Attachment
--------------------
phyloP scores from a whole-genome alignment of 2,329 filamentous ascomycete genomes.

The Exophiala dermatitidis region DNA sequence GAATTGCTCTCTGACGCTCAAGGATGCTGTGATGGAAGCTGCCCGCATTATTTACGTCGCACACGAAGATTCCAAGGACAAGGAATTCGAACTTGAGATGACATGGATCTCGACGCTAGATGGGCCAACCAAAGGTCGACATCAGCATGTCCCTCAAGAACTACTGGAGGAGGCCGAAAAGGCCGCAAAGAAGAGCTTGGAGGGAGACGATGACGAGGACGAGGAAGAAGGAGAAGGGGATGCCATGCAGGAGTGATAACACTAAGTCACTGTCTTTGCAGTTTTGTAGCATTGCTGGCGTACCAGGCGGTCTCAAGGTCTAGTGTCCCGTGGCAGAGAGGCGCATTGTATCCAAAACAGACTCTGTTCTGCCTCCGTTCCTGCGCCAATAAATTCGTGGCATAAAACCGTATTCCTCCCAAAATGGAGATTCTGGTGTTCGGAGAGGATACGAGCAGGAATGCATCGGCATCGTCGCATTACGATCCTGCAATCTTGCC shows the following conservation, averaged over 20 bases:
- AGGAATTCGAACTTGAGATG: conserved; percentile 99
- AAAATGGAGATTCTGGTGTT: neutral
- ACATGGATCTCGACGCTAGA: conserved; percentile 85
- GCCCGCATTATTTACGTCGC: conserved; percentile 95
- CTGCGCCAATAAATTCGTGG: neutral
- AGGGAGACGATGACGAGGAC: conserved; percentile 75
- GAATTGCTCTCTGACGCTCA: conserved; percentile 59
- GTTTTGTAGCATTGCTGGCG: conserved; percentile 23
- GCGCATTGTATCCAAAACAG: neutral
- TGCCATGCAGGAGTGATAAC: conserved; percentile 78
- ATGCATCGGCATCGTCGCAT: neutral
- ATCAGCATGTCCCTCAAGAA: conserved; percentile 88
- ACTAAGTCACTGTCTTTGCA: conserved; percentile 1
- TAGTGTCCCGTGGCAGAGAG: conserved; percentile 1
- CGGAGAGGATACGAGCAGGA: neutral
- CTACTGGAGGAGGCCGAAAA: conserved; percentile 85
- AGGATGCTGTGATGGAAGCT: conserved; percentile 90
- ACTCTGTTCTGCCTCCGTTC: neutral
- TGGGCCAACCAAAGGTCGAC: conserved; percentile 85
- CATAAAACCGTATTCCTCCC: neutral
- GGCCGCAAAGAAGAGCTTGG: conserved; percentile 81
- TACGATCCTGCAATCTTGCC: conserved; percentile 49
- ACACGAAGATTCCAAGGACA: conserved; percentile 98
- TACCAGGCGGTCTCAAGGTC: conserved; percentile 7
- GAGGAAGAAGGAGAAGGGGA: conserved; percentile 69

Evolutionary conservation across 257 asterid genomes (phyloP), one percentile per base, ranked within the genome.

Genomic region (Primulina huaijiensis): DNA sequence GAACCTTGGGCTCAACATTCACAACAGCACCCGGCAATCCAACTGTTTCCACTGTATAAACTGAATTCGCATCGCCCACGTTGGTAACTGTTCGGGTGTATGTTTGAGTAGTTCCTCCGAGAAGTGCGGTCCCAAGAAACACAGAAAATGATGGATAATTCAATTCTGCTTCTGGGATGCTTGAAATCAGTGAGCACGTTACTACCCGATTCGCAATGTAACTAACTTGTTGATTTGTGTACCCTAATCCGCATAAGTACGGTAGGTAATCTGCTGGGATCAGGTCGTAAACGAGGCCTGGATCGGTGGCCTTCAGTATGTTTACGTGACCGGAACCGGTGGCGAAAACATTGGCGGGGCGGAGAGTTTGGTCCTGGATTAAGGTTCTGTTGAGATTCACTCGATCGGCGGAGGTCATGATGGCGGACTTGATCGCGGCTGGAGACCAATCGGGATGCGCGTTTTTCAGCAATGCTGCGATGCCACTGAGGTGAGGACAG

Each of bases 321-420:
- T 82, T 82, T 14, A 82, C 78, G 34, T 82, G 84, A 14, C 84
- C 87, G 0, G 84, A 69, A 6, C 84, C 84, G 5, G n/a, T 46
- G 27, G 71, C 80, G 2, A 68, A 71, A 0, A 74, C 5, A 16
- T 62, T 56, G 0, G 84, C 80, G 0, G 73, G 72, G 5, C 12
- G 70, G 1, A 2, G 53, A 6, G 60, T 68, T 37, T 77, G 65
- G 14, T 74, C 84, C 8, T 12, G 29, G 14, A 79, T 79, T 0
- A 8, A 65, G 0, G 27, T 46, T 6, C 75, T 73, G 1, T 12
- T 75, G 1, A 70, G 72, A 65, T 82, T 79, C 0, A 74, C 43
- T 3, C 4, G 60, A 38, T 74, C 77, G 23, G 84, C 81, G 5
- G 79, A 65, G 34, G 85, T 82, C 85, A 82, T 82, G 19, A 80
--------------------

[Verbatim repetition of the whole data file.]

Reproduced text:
phyloP scores from a whole-genome alignment of 2,329 filamentous ascomycete genomes.

The Exophiala dermatitidis region DNA sequence GAATTGCTCTCTGACGCTCAAGGATGCTGTGATGGAAGCTGCCCGCATTATTTACGTCGCACACGAAGATTCCAAGGACAAGGAATTCGAACTTGAGATGACATGGATCTCGACGCTAGATGGGCCAACCAAAGGTCGACATCAGCATGTCCCTCAAGAACTACTGGAGGAGGCCGAAAAGGCCGCAAAGAAGAGCTTGGAGGGAGACGATGACGAGGACGAGGAAGAAGGAGAAGGGGATGCCATGCAGGAGTGATAACACTAAGTCACTGTCTTTGCAGTTTTGTAGCATTGCTGGCGTACCAGGCGGTCTCAAGGTCTAGTGTCCCGTGGCAGAGAGGCGCATTGTATCCAAAACAGACTCTGTTCTGCCTCCGTTCCTGCGCCAATAAATTCGTGGCATAAAACCGTATTCCTCCCAAAATGGAGATTCTGGTGTTCGGAGAGGATACGAGCAGGAATGCATCGGCATCGTCGCATTACGATCCTGCAATCTTGCC shows the following conservation, averaged over 20 bases:
- AGGAATTCGAACTTGAGATG: conserved; percentile 99
- AAAATGGAGATTCTGGTGTT: neutral
- ACATGGATCTCGACGCTAGA: conserved; percentile 85
- GCCCGCATTATTTACGTCGC: conserved; percentile 95
- CTGCGCCAATAAATTCGTGG: neutral
- AGGGAGACGATGACGAGGAC: conserved; percentile 75
- GAATTGCTCTCTGACGCTCA: conserved; percentile 59
- GTTTTGTAGCATTGCTGGCG: conserved; percentile 23
- GCGCATTGTATCCAAAACAG: neutral
- TGCCATGCAGGAGTGATAAC: conserved; percentile 78
- ATGCATCGGCATCGTCGCAT: neutral
- ATCAGCATGTCCCTCAAGAA: conserved; percentile 88
- ACTAAGTCACTGTCTTTGCA: conserved; percentile 1
- TAGTGTCCCGTGGCAGAGAG: conserved; percentile 1
- CGGAGAGGATACGAGCAGGA: neutral
- CTACTGGAGGAGGCCGAAAA: conserved; percentile 85
- AGGATGCTGTGATGGAAGCT: conserved; percentile 90
- ACTCTGTTCTGCCTCCGTTC: neutral
- TGGGCCAACCAAAGGTCGAC: conserved; percentile 85
- CATAAAACCGTATTCCTCCC: neutral
- GGCCGCAAAGAAGAGCTTGG: conserved; percentile 81
- TACGATCCTGCAATCTTGCC: conserved; percentile 49
- ACACGAAGATTCCAAGGACA: conserved; percentile 98
- TACCAGGCGGTCTCAAGGTC: conserved; percentile 7
- GAGGAAGAAGGAGAAGGGGA: conserved; percentile 69

Evolutionary conservation across 257 asterid genomes (phyloP), one percentile per base, ranked within the genome.

Genomic region (Primulina huaijiensis): DNA sequence GAACCTTGGGCTCAACATTCACAACAGCACCCGGCAATCCAACTGTTTCCACTGTATAAACTGAATTCGCATCGCCCACGTTGGTAACTGTTCGGGTGTATGTTTGAGTAGTTCCTCCGAGAAGTGCGGTCCCAAGAAACACAGAAAATGATGGATAATTCAATTCTGCTTCTGGGATGCTTGAAATCAGTGAGCACGTTACTACCCGATTCGCAATGTAACTAACTTGTTGATTTGTGTACCCTAATCCGCATAAGTACGGTAGGTAATCTGCTGGGATCAGGTCGTAAACGAGGCCTGGATCGGTGGCCTTCAGTATGTTTACGTGACCGGAACCGGTGGCGAAAACATTGGCGGGGCGGAGAGTTTGGTCCTGGATTAAGGTTCTGTTGAGATTCACTCGATCGGCGGAGGTCATGATGGCGGACTTGATCGCGGCTGGAGACCAATCGGGATGCGCGTTTTTCAGCAATGCTGCGATGCCACTGAGGTGAGGACAG

Each of bases 321-420:
- T 82, T 82, T 14, A 82, C 78, G 34, T 82, G 84, A 14, C 84
- C 87, G 0, G 84, A 69, A 6, C 84, C 84, G 5, G n/a, T 46
- G 27, G 71, C 80, G 2, A 68, A 71, A 0, A 74, C 5, A 16
- T 62, T 56, G 0, G 84, C 80, G 0, G 73, G 72, G 5, C 12
- G 70, G 1, A 2, G 53, A 6, G 60, T 68, T 37, T 77, G 65
- G 14, T 74, C 84, C 8, T 12, G 29, G 14, A 79, T 79, T 0
- A 8, A 65, G 0, G 27, T 46, T 6, C 75, T 73, G 1, T 12
- T 75, G 1, A 70, G 72, A 65, T 82, T 79, C 0, A 74, C 43
- T 3, C 4, G 60, A 38, T 74, C 77, G 23, G 84, C 81, G 5
- G 79, A 65, G 34, G 85, T 82, C 85, A 82, T 82, G 19, A 80